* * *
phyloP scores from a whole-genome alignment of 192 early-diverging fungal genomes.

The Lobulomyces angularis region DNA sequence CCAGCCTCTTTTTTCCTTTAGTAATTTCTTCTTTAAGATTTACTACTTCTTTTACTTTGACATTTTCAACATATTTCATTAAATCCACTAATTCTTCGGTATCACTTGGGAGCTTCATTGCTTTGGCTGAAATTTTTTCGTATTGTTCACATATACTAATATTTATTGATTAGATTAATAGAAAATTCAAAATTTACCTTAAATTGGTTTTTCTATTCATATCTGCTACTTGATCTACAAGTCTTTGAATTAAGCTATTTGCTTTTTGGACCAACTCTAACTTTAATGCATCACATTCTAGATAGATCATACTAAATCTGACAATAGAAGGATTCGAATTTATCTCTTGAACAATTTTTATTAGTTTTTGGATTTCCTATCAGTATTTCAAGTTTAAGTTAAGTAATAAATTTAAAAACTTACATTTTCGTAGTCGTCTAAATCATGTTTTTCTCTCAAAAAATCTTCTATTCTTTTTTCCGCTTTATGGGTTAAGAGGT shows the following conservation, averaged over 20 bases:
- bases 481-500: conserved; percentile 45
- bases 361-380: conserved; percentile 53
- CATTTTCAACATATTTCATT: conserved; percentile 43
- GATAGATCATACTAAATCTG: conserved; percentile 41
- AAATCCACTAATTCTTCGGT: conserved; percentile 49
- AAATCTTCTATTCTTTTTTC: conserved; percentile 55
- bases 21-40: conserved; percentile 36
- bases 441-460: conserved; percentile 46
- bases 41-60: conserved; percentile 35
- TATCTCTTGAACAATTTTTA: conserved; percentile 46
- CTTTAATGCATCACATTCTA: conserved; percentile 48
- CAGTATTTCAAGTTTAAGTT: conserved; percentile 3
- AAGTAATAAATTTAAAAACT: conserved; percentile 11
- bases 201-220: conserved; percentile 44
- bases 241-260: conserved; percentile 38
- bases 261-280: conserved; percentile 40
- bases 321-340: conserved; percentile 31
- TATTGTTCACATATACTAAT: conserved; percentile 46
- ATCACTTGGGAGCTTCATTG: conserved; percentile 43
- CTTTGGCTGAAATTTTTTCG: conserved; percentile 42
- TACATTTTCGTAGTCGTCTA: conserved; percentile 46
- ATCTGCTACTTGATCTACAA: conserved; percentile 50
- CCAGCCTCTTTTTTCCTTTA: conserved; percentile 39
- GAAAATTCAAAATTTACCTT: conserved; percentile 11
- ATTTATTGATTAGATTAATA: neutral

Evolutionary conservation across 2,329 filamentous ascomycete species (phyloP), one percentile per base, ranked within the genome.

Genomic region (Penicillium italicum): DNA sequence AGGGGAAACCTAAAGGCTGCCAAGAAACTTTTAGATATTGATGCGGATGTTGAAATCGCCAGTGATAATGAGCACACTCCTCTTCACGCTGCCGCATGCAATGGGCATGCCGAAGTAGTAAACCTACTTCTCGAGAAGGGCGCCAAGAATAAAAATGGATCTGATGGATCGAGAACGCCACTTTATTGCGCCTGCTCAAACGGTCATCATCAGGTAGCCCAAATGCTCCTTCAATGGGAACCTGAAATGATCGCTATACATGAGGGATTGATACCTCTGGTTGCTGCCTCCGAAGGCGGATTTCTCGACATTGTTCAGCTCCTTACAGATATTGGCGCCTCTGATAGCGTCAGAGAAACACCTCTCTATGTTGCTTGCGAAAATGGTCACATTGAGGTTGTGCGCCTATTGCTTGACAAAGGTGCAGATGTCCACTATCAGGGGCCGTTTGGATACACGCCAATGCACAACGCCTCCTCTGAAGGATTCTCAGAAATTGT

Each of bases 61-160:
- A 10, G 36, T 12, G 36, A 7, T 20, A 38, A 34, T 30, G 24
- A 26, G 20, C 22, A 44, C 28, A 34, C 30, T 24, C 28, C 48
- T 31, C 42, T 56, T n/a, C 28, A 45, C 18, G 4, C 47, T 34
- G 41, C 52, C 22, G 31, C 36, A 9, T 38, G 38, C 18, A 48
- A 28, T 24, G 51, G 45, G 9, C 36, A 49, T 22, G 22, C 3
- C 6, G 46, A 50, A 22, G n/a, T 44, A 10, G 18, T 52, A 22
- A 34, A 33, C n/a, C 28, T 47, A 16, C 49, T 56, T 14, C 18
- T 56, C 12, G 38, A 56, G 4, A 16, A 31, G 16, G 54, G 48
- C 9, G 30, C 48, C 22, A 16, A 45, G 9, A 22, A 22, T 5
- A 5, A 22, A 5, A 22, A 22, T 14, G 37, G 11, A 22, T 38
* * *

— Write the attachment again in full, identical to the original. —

phyloP scores from a whole-genome alignment of 192 early-diverging fungal genomes.

The Lobulomyces angularis region DNA sequence CCAGCCTCTTTTTTCCTTTAGTAATTTCTTCTTTAAGATTTACTACTTCTTTTACTTTGACATTTTCAACATATTTCATTAAATCCACTAATTCTTCGGTATCACTTGGGAGCTTCATTGCTTTGGCTGAAATTTTTTCGTATTGTTCACATATACTAATATTTATTGATTAGATTAATAGAAAATTCAAAATTTACCTTAAATTGGTTTTTCTATTCATATCTGCTACTTGATCTACAAGTCTTTGAATTAAGCTATTTGCTTTTTGGACCAACTCTAACTTTAATGCATCACATTCTAGATAGATCATACTAAATCTGACAATAGAAGGATTCGAATTTATCTCTTGAACAATTTTTATTAGTTTTTGGATTTCCTATCAGTATTTCAAGTTTAAGTTAAGTAATAAATTTAAAAACTTACATTTTCGTAGTCGTCTAAATCATGTTTTTCTCTCAAAAAATCTTCTATTCTTTTTTCCGCTTTATGGGTTAAGAGGT shows the following conservation, averaged over 20 bases:
- bases 481-500: conserved; percentile 45
- bases 361-380: conserved; percentile 53
- CATTTTCAACATATTTCATT: conserved; percentile 43
- GATAGATCATACTAAATCTG: conserved; percentile 41
- AAATCCACTAATTCTTCGGT: conserved; percentile 49
- AAATCTTCTATTCTTTTTTC: conserved; percentile 55
- bases 21-40: conserved; percentile 36
- bases 441-460: conserved; percentile 46
- bases 41-60: conserved; percentile 35
- TATCTCTTGAACAATTTTTA: conserved; percentile 46
- CTTTAATGCATCACATTCTA: conserved; percentile 48
- CAGTATTTCAAGTTTAAGTT: conserved; percentile 3
- AAGTAATAAATTTAAAAACT: conserved; percentile 11
- bases 201-220: conserved; percentile 44
- bases 241-260: conserved; percentile 38
- bases 261-280: conserved; percentile 40
- bases 321-340: conserved; percentile 31
- TATTGTTCACATATACTAAT: conserved; percentile 46
- ATCACTTGGGAGCTTCATTG: conserved; percentile 43
- CTTTGGCTGAAATTTTTTCG: conserved; percentile 42
- TACATTTTCGTAGTCGTCTA: conserved; percentile 46
- ATCTGCTACTTGATCTACAA: conserved; percentile 50
- CCAGCCTCTTTTTTCCTTTA: conserved; percentile 39
- GAAAATTCAAAATTTACCTT: conserved; percentile 11
- ATTTATTGATTAGATTAATA: neutral

Evolutionary conservation across 2,329 filamentous ascomycete species (phyloP), one percentile per base, ranked within the genome.

Genomic region (Penicillium italicum): DNA sequence AGGGGAAACCTAAAGGCTGCCAAGAAACTTTTAGATATTGATGCGGATGTTGAAATCGCCAGTGATAATGAGCACACTCCTCTTCACGCTGCCGCATGCAATGGGCATGCCGAAGTAGTAAACCTACTTCTCGAGAAGGGCGCCAAGAATAAAAATGGATCTGATGGATCGAGAACGCCACTTTATTGCGCCTGCTCAAACGGTCATCATCAGGTAGCCCAAATGCTCCTTCAATGGGAACCTGAAATGATCGCTATACATGAGGGATTGATACCTCTGGTTGCTGCCTCCGAAGGCGGATTTCTCGACATTGTTCAGCTCCTTACAGATATTGGCGCCTCTGATAGCGTCAGAGAAACACCTCTCTATGTTGCTTGCGAAAATGGTCACATTGAGGTTGTGCGCCTATTGCTTGACAAAGGTGCAGATGTCCACTATCAGGGGCCGTTTGGATACACGCCAATGCACAACGCCTCCTCTGAAGGATTCTCAGAAATTGT

Each of bases 61-160:
- A 10, G 36, T 12, G 36, A 7, T 20, A 38, A 34, T 30, G 24
- A 26, G 20, C 22, A 44, C 28, A 34, C 30, T 24, C 28, C 48
- T 31, C 42, T 56, T n/a, C 28, A 45, C 18, G 4, C 47, T 34
- G 41, C 52, C 22, G 31, C 36, A 9, T 38, G 38, C 18, A 48
- A 28, T 24, G 51, G 45, G 9, C 36, A 49, T 22, G 22, C 3
- C 6, G 46, A 50, A 22, G n/a, T 44, A 10, G 18, T 52, A 22
- A 34, A 33, C n/a, C 28, T 47, A 16, C 49, T 56, T 14, C 18
- T 56, C 12, G 38, A 56, G 4, A 16, A 31, G 16, G 54, G 48
- C 9, G 30, C 48, C 22, A 16, A 45, G 9, A 22, A 22, T 5
- A 5, A 22, A 5, A 22, A 22, T 14, G 37, G 11, A 22, T 38